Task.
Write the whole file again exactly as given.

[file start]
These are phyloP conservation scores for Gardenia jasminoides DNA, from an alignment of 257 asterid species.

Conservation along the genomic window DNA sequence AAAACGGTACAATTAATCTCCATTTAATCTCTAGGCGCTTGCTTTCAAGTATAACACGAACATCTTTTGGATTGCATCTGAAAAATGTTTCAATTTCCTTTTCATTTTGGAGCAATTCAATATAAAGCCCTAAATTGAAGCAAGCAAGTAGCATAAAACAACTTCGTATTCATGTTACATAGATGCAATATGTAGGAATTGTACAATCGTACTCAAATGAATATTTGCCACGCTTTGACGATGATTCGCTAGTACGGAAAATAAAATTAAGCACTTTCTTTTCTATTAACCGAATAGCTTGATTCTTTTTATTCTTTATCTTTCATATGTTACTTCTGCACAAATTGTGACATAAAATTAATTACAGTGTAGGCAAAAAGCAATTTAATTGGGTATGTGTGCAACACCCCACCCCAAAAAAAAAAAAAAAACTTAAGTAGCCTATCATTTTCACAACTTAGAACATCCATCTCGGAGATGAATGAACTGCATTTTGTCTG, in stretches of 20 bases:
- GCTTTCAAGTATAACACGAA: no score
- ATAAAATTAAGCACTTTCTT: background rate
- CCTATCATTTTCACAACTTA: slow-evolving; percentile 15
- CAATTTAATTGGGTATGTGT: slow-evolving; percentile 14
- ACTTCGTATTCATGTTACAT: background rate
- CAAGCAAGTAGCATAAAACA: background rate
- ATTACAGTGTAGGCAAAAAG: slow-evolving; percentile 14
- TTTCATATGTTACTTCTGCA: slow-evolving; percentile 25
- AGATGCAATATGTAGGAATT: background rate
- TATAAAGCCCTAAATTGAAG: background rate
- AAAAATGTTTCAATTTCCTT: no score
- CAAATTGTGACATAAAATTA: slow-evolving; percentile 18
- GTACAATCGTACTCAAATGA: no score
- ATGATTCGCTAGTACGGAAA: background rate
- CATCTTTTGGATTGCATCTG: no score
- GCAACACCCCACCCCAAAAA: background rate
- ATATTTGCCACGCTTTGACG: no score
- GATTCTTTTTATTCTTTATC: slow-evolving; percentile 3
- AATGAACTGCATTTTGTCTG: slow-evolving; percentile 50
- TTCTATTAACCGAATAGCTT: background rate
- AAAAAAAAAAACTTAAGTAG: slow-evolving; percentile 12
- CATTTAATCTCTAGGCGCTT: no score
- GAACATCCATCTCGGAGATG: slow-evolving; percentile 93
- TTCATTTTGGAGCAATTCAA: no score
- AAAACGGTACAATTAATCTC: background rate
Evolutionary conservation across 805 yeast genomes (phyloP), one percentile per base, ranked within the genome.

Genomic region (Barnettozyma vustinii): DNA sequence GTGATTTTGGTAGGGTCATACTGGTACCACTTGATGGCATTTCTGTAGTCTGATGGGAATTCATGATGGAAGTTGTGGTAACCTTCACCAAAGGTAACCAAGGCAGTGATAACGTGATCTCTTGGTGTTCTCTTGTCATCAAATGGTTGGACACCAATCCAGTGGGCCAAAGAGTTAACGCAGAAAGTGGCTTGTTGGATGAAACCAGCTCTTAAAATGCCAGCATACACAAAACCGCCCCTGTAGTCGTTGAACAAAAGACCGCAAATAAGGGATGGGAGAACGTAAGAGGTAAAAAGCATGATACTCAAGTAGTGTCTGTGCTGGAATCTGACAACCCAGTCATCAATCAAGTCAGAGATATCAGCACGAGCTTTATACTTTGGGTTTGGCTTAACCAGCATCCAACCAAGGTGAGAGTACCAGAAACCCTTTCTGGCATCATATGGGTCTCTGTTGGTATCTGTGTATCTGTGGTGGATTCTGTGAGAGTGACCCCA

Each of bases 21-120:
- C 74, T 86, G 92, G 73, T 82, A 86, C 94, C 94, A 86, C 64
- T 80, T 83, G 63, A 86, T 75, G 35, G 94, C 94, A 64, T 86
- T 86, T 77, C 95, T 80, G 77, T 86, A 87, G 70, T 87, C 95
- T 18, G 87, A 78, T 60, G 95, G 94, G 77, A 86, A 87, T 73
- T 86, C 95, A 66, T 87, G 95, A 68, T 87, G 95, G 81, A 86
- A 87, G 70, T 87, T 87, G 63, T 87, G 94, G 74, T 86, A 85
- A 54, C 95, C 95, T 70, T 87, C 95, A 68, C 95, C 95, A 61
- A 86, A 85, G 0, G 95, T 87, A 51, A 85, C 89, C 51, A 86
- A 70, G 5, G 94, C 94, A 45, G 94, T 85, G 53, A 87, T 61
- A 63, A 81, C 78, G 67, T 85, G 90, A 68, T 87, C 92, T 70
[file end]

These are phyloP conservation scores for Gardenia jasminoides DNA, from an alignment of 257 asterid species.

Conservation along the genomic window DNA sequence AAAACGGTACAATTAATCTCCATTTAATCTCTAGGCGCTTGCTTTCAAGTATAACACGAACATCTTTTGGATTGCATCTGAAAAATGTTTCAATTTCCTTTTCATTTTGGAGCAATTCAATATAAAGCCCTAAATTGAAGCAAGCAAGTAGCATAAAACAACTTCGTATTCATGTTACATAGATGCAATATGTAGGAATTGTACAATCGTACTCAAATGAATATTTGCCACGCTTTGACGATGATTCGCTAGTACGGAAAATAAAATTAAGCACTTTCTTTTCTATTAACCGAATAGCTTGATTCTTTTTATTCTTTATCTTTCATATGTTACTTCTGCACAAATTGTGACATAAAATTAATTACAGTGTAGGCAAAAAGCAATTTAATTGGGTATGTGTGCAACACCCCACCCCAAAAAAAAAAAAAAAACTTAAGTAGCCTATCATTTTCACAACTTAGAACATCCATCTCGGAGATGAATGAACTGCATTTTGTCTG, in stretches of 20 bases:
- GCTTTCAAGTATAACACGAA: no score
- ATAAAATTAAGCACTTTCTT: background rate
- CCTATCATTTTCACAACTTA: slow-evolving; percentile 15
- CAATTTAATTGGGTATGTGT: slow-evolving; percentile 14
- ACTTCGTATTCATGTTACAT: background rate
- CAAGCAAGTAGCATAAAACA: background rate
- ATTACAGTGTAGGCAAAAAG: slow-evolving; percentile 14
- TTTCATATGTTACTTCTGCA: slow-evolving; percentile 25
- AGATGCAATATGTAGGAATT: background rate
- TATAAAGCCCTAAATTGAAG: background rate
- AAAAATGTTTCAATTTCCTT: no score
- CAAATTGTGACATAAAATTA: slow-evolving; percentile 18
- GTACAATCGTACTCAAATGA: no score
- ATGATTCGCTAGTACGGAAA: background rate
- CATCTTTTGGATTGCATCTG: no score
- GCAACACCCCACCCCAAAAA: background rate
- ATATTTGCCACGCTTTGACG: no score
- GATTCTTTTTATTCTTTATC: slow-evolving; percentile 3
- AATGAACTGCATTTTGTCTG: slow-evolving; percentile 50
- TTCTATTAACCGAATAGCTT: background rate
- AAAAAAAAAAACTTAAGTAG: slow-evolving; percentile 12
- CATTTAATCTCTAGGCGCTT: no score
- GAACATCCATCTCGGAGATG: slow-evolving; percentile 93
- TTCATTTTGGAGCAATTCAA: no score
- AAAACGGTACAATTAATCTC: background rate
Evolutionary conservation across 805 yeast genomes (phyloP), one percentile per base, ranked within the genome.

Genomic region (Barnettozyma vustinii): DNA sequence GTGATTTTGGTAGGGTCATACTGGTACCACTTGATGGCATTTCTGTAGTCTGATGGGAATTCATGATGGAAGTTGTGGTAACCTTCACCAAAGGTAACCAAGGCAGTGATAACGTGATCTCTTGGTGTTCTCTTGTCATCAAATGGTTGGACACCAATCCAGTGGGCCAAAGAGTTAACGCAGAAAGTGGCTTGTTGGATGAAACCAGCTCTTAAAATGCCAGCATACACAAAACCGCCCCTGTAGTCGTTGAACAAAAGACCGCAAATAAGGGATGGGAGAACGTAAGAGGTAAAAAGCATGATACTCAAGTAGTGTCTGTGCTGGAATCTGACAACCCAGTCATCAATCAAGTCAGAGATATCAGCACGAGCTTTATACTTTGGGTTTGGCTTAACCAGCATCCAACCAAGGTGAGAGTACCAGAAACCCTTTCTGGCATCATATGGGTCTCTGTTGGTATCTGTGTATCTGTGGTGGATTCTGTGAGAGTGACCCCA

Each of bases 21-120:
- C 74, T 86, G 92, G 73, T 82, A 86, C 94, C 94, A 86, C 64
- T 80, T 83, G 63, A 86, T 75, G 35, G 94, C 94, A 64, T 86
- T 86, T 77, C 95, T 80, G 77, T 86, A 87, G 70, T 87, C 95
- T 18, G 87, A 78, T 60, G 95, G 94, G 77, A 86, A 87, T 73
- T 86, C 95, A 66, T 87, G 95, A 68, T 87, G 95, G 81, A 86
- A 87, G 70, T 87, T 87, G 63, T 87, G 94, G 74, T 86, A 85
- A 54, C 95, C 95, T 70, T 87, C 95, A 68, C 95, C 95, A 61
- A 86, A 85, G 0, G 95, T 87, A 51, A 85, C 89, C 51, A 86
- A 70, G 5, G 94, C 94, A 45, G 94, T 85, G 53, A 87, T 61
- A 63, A 81, C 78, G 67, T 85, G 90, A 68, T 87, C 92, T 70